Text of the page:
Over the last 4 years, the Iron Yard has led the code school industry in preparing students for careers as software developers. The industry as a whole is still young and its leaders face the challenge of a nascent market, as well as the demands facing all institutions in the higher education marketplace.

In considering the current environment, the board of The Iron Yard has made the difficult decision to cease operations at all campuses after teaching out remaining summer cohorts. We will finish out summer classes completely, including career support.

While our journey is coming to an end, we will always take pride in the thousands of people our staff helped to launch new careers.

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Chelsea Franz

Chelsea Franz

UX/UI Designer

Chelsea Franz graduated from The Iron Yard as a Front-End Engineering student in December 2014. After several years as a copywriter, she realized her career wasn’t moving forward as quickly as she was hoping. Her ambition led her to make a huge decision to completely change her life. She quit her job, moved back in with her parents and joined The Iron Yard. Today, Chelsea is working as a successful UX/UI Designer and Developer in Atlanta, and she’s found the flexibility and job satisfaction she was looking for. We recently caught up with Chelsea to learn how she was doing a year after graduation

What were you up to before joining The Iron Yard? 

I was a writer before I went to the Iron Yard. I had always been a writer. I had been a copywriter since I graduated college, so about three years. I never really thought about doing anything else, but I was also super interested in design, which kind of led me down a path to thinking about web development. When I started doing some research, The Iron Yard was really the only code school in Atlanta. The more I looked into it, the more it turned out that it was almost this perfect program for me. Within the span of about two months, I applied, got in to The Iron Yard, quit my job, moved home, and just started over and put everything into the program. Luckily, it paid off.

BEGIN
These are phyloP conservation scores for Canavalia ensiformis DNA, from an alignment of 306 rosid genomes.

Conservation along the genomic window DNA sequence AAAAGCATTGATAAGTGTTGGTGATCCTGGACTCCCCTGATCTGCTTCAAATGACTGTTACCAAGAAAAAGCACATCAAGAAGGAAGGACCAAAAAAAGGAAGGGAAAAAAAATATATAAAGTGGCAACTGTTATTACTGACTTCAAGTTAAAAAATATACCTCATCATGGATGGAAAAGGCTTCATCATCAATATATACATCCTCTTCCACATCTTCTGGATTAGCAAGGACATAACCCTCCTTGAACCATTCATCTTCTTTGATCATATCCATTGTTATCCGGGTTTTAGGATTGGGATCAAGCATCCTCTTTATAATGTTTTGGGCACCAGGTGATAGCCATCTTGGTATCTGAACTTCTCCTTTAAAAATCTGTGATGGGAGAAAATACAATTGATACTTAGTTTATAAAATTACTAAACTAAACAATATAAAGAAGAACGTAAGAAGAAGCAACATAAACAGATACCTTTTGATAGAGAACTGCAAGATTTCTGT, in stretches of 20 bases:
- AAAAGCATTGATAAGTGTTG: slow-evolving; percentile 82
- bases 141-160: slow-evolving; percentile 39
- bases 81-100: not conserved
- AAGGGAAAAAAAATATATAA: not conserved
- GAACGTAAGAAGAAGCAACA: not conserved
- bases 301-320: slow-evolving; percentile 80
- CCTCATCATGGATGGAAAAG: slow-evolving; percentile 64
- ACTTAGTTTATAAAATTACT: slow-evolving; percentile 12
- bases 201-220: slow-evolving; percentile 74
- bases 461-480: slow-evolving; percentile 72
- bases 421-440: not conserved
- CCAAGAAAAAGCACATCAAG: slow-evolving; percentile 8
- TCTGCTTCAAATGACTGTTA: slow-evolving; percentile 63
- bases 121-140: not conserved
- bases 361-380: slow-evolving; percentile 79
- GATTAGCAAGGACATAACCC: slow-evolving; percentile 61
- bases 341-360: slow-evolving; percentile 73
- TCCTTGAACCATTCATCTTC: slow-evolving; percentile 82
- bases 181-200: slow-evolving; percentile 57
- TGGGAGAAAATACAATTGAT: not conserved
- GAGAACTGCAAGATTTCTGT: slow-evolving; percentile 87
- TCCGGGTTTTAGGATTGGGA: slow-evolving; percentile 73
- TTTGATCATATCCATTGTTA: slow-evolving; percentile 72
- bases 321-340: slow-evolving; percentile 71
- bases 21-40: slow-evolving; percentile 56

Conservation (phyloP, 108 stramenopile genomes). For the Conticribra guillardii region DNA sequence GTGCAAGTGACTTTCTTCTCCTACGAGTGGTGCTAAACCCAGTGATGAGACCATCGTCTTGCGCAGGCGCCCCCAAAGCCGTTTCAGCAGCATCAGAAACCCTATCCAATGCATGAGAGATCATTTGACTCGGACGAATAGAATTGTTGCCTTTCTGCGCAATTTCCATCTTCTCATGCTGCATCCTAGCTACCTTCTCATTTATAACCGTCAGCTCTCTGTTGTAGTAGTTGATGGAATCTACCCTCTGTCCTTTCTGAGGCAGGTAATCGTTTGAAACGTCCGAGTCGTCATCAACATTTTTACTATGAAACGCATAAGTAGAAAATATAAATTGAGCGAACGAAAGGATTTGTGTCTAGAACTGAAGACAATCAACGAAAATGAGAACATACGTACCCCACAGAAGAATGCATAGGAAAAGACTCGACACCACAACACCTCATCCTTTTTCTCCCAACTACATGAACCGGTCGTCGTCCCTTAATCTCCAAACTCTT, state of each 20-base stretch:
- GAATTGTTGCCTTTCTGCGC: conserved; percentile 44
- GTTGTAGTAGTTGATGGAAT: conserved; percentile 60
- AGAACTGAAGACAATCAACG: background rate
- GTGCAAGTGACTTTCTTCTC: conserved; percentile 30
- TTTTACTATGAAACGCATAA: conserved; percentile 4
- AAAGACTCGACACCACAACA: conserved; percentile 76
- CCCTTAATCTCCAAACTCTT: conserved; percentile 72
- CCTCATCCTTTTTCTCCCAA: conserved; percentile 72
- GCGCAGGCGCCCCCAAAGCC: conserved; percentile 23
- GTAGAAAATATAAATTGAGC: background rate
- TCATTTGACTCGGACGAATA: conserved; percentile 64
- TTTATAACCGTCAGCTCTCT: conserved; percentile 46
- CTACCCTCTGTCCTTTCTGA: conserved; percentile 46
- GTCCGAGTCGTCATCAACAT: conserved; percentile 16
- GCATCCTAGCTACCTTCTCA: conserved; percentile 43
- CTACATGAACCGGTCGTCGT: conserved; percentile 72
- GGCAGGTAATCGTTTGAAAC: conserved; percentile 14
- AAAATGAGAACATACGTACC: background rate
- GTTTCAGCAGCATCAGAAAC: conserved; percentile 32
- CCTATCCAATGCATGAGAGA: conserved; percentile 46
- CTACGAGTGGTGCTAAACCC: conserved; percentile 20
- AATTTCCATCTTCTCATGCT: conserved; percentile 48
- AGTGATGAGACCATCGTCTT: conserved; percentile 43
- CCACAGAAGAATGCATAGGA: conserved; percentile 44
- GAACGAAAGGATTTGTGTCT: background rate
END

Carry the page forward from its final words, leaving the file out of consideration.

What is it like to go from writing words to writing code?

It’s insane how big of a jump it was, but I feel like I have a lot more power in what I’m doing now. Before, I could only write the words. But now I can kind of shape everything I’m doing. It was really just a process of learning how to think differently. Thinking like a writer is one way, but thinking like a programmer is definitely different. There’s a different logic to it. It took a little while to get used to that adjustment, but once I was actually learning, it was sort of like a light switch went off.

What are you doing now?

I’m currently working at a start-up software company and I’m doing UX and UI design and development, which is exactly what I wanted to do. I thought it would take a lot longer, but I found a great start-up opportunity. I worked at a small digital marketing agency just after graduation, and got some great experience doing that. I was doing strictly front-end development – 100 percent of what I learned from The Iron Yard. I’m also working on starting a small development agency on the side with two friends I graduated with. In fact, we just recently got our LLC and we’re working on building up clients. All of this is stuff I never, ever would have known how to do without having gone to The Iron Yard.